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Laparoscopic lumbar diskectomy: preliminary report of a minimally invasive anterior approach to the herniated L5-S1 disk.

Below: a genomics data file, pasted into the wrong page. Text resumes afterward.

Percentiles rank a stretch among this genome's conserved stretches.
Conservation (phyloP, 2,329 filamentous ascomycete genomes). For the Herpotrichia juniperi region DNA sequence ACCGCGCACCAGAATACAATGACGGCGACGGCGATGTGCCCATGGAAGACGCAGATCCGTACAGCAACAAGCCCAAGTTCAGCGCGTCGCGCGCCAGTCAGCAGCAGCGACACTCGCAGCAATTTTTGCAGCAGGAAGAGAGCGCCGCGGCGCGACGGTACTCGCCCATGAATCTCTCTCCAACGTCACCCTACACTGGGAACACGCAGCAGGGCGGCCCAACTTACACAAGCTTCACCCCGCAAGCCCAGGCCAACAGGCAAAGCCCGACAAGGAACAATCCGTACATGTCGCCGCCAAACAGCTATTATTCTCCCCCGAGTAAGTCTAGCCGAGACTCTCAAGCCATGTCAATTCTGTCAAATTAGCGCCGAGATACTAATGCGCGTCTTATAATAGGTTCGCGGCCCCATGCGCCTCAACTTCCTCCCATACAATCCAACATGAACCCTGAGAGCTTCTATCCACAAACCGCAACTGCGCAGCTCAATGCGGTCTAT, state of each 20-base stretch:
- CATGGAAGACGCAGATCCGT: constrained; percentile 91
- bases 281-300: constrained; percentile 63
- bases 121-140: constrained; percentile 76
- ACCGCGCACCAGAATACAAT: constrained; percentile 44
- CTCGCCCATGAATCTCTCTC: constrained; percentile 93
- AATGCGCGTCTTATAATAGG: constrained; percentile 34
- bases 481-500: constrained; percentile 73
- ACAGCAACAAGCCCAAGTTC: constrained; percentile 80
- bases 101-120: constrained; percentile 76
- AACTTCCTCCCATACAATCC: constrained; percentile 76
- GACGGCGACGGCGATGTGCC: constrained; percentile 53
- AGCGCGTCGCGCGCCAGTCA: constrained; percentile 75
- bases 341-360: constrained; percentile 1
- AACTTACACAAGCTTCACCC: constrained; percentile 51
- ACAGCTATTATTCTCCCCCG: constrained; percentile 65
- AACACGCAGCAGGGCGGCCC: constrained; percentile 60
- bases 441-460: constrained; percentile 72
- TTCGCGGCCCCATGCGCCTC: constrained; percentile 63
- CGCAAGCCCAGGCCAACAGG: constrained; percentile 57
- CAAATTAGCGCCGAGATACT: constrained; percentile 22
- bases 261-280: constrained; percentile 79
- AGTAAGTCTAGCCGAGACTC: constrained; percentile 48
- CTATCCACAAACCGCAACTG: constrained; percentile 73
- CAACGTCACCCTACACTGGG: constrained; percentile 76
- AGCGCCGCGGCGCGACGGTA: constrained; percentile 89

Approximately 300,000 patients each year in the United States undergo laminectomy for disabling lumbar disk herniation. Postlaminectomy hospitalization is 3-7 days and convalescence may be prolonged. As an alternative to laminectomy, we have developed a technique for performing L5-S1 lumbar diskectomy laparoscopically. Using an anterior approach, the intervertebral disk space is opened and the diskectomy is performed under direct videolaparoscopic imaging. After pneumoperitoneum is established, the patient is placed in a steep Trendelenburg position. The small bowel is retracted cephalad and the colon moved to the left. The iliac vessels are identified visually and by Doppler probe. Then the presacral space is dissected in the midline to expose the L5-S1 disk. The disk annulus is opened with the Nd:YAG contact laser (four cases) or the harmonic scalpel (three cases). Diskectomy is performed under direct videolaparoscopic vision using standard neurosurgical instruments modified for laparoscopy. The posterior longitudinal ligament can be visualized directly to define the posterior limits of the completed diskectomy. Laparoscopy lumbar diskectomy has been performed on seven patients (five male, two female). No perioperative complications occurred. All seven patients had immediate relief of back pain after laparoscopic lumbar diskectomy. Five patients were discharged the next day and two on the second postoperative day. L5-S1 laparoscopic lumbar diskectomy is feasible and safe. It may be an effective minimally invasive alternative to laminectomy.

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